As an alternative to the inclusion of a MAC clause, parties may agree to defer a proportion of the purchase price through earn-outs and other mechanisms. Earn-out structures can be based on EBITDA multiples so that a buyer can be adequately protected against a business failing due to COVID-19 but this should be balanced so that the relevant proportion of the purchase price properly reflects the risks.
The arrival of COVID-19 and the related economic consequences saw a shutdown of the European leverage finance markets. Loan syndication ground to a halt and prices in the secondary market dropped to the high 70s1 (by way of comparison, S&P's European Leveraged Loan Index was trading close to par at the end of February). The primary leveraged loan market was essentially closed as borrowers were met by wide market flex provisions reflecting bank weariness to underwrite debt during the period of market uncertainty.
The issues in the leveraged loan market were not limited to borrowers attempting to access new funding. We worked with certain clients drawing under their revolving credit facilities (RCFs) and / or seeking other emergency funding. In some instances, the drawing under the RCF solved the short- term liquidity issue but opened the door to questions around covenant defaults as leverage levels increased (including the application of so called springing covenants under leveraged loans documented on 'Term Loan B' terms). The increased general default risk has been reflected in market forecasts with Fitch updating their 2020 forecasts of European high-yield corporate default rates to 4-5% for bonds and 4% for loans (the equivalent forecasts for 2021 being 8% and 7%, respectively).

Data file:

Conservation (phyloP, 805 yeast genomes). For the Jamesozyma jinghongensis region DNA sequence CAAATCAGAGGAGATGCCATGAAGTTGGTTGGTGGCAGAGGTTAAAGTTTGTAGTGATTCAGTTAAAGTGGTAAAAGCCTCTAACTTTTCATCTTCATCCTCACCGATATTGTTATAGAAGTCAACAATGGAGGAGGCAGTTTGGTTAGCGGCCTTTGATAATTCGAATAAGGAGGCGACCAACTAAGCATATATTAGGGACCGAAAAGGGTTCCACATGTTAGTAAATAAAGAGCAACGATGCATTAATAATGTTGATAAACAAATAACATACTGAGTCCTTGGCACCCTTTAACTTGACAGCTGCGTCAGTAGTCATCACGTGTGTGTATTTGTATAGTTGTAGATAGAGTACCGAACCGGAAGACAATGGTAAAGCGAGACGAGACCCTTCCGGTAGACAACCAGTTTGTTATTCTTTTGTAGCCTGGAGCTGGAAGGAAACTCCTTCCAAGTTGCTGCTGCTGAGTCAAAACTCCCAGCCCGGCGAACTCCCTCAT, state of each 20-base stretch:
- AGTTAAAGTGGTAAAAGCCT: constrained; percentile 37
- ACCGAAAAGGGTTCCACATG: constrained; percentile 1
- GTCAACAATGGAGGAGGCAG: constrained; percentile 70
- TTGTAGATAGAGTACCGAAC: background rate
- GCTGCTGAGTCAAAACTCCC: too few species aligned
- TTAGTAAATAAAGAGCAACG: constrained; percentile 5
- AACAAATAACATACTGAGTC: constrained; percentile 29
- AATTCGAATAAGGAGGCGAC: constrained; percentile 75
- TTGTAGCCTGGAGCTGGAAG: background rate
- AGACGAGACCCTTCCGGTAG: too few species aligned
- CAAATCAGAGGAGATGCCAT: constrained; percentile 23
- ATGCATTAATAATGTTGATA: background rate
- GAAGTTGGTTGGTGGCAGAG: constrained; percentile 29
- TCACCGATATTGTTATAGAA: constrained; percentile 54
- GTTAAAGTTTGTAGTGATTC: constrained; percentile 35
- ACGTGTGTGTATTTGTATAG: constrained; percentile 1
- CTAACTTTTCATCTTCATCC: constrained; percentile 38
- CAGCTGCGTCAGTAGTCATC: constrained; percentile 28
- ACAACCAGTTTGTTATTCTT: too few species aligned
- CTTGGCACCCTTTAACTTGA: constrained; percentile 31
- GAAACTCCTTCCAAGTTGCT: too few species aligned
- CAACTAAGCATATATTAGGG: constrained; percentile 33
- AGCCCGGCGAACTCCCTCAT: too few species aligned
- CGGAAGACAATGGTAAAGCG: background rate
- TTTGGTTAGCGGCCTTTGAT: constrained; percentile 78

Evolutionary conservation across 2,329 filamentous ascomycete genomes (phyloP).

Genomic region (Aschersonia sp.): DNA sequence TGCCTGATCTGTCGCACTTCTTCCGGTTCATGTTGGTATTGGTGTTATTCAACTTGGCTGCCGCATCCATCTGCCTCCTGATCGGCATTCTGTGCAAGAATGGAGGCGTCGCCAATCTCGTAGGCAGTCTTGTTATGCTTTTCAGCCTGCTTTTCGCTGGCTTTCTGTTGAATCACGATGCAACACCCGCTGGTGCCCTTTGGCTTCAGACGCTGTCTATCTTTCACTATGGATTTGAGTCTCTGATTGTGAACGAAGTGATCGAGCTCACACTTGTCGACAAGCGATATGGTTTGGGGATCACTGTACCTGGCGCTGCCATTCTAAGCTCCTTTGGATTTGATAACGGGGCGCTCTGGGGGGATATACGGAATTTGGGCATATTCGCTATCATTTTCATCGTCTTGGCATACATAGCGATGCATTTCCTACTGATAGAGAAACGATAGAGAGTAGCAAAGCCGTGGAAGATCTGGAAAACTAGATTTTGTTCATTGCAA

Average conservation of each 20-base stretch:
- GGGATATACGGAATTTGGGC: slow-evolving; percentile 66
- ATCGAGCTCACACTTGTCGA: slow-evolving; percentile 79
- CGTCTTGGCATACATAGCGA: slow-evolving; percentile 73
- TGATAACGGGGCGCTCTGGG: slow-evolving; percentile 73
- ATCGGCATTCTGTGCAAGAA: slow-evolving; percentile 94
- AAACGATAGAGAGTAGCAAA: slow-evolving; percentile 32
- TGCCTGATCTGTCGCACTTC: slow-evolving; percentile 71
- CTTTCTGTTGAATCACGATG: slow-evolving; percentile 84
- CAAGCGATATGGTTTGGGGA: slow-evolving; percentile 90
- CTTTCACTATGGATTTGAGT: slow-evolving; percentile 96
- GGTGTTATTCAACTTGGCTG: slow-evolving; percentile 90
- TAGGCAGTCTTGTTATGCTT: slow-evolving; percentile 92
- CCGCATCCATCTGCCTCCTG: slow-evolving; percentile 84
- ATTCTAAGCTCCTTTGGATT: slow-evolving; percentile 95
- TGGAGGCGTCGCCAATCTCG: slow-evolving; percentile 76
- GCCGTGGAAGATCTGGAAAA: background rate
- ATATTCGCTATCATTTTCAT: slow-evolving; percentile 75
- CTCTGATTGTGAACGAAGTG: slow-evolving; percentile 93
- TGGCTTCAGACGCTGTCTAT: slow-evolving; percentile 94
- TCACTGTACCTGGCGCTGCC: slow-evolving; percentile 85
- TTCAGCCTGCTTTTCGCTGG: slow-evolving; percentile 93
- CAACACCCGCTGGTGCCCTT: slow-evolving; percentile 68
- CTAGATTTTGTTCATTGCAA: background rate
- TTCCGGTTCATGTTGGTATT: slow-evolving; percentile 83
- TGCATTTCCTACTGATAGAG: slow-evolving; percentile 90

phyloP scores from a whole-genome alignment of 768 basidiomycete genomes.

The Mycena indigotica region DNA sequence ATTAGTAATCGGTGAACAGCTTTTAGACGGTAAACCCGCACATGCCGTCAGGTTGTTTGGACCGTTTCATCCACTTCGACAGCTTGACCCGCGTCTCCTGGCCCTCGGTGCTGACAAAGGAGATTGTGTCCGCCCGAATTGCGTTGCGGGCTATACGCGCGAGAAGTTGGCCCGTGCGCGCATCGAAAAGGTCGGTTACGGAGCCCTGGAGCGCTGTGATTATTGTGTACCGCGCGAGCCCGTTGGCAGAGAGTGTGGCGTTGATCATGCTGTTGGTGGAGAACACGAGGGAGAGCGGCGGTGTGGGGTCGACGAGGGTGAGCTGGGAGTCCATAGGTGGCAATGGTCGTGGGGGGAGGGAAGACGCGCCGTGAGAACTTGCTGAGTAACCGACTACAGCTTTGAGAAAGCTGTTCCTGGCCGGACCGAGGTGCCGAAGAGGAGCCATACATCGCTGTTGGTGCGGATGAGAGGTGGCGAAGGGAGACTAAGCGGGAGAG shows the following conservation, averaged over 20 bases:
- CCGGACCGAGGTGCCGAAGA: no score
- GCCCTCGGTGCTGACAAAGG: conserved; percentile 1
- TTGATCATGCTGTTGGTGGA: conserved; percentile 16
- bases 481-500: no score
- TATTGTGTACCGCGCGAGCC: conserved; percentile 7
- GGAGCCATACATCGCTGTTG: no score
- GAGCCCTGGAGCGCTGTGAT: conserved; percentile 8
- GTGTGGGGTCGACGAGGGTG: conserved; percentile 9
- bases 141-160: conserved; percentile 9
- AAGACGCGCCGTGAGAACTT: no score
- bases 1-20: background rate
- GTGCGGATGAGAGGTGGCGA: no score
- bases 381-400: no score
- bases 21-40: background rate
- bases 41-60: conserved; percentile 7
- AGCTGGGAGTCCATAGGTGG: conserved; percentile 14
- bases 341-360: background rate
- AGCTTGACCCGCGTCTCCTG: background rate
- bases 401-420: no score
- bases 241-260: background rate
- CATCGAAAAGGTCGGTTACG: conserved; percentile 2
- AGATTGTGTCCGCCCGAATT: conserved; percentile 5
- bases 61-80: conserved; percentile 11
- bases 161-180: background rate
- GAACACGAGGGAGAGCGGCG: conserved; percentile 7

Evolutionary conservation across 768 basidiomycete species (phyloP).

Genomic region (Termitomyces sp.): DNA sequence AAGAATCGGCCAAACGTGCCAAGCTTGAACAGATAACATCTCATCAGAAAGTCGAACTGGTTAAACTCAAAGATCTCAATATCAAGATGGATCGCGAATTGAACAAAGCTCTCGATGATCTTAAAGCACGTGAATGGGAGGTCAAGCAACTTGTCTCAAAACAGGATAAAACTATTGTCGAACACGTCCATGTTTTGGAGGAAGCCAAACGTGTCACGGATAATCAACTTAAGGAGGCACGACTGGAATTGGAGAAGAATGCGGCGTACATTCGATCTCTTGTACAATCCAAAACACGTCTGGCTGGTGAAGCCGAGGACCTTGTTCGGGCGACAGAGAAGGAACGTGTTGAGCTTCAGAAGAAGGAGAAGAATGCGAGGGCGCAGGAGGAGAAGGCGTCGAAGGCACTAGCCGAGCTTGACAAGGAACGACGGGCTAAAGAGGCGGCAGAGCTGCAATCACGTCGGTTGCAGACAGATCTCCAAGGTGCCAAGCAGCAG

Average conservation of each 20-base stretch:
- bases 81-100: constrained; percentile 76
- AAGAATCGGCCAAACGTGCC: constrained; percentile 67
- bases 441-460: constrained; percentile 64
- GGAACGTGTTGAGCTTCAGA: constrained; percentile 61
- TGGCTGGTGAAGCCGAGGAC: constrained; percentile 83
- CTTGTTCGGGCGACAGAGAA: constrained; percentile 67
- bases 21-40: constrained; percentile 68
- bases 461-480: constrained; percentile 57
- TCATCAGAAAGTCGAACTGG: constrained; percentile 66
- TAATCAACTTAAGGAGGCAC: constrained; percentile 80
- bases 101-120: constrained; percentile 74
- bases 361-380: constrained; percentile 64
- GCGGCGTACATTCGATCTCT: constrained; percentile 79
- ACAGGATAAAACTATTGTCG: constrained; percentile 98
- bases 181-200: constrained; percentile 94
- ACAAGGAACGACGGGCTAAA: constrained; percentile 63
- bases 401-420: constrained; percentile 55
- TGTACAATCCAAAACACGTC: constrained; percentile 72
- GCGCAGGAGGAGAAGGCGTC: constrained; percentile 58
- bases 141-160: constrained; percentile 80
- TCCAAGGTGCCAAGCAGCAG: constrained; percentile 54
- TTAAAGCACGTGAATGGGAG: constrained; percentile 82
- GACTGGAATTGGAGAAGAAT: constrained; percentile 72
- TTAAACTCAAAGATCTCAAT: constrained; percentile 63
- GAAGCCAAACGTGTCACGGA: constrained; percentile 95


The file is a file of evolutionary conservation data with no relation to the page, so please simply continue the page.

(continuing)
What does this all mean for the European leveraged loan market in Q3 and Q4? There are several outstanding questions: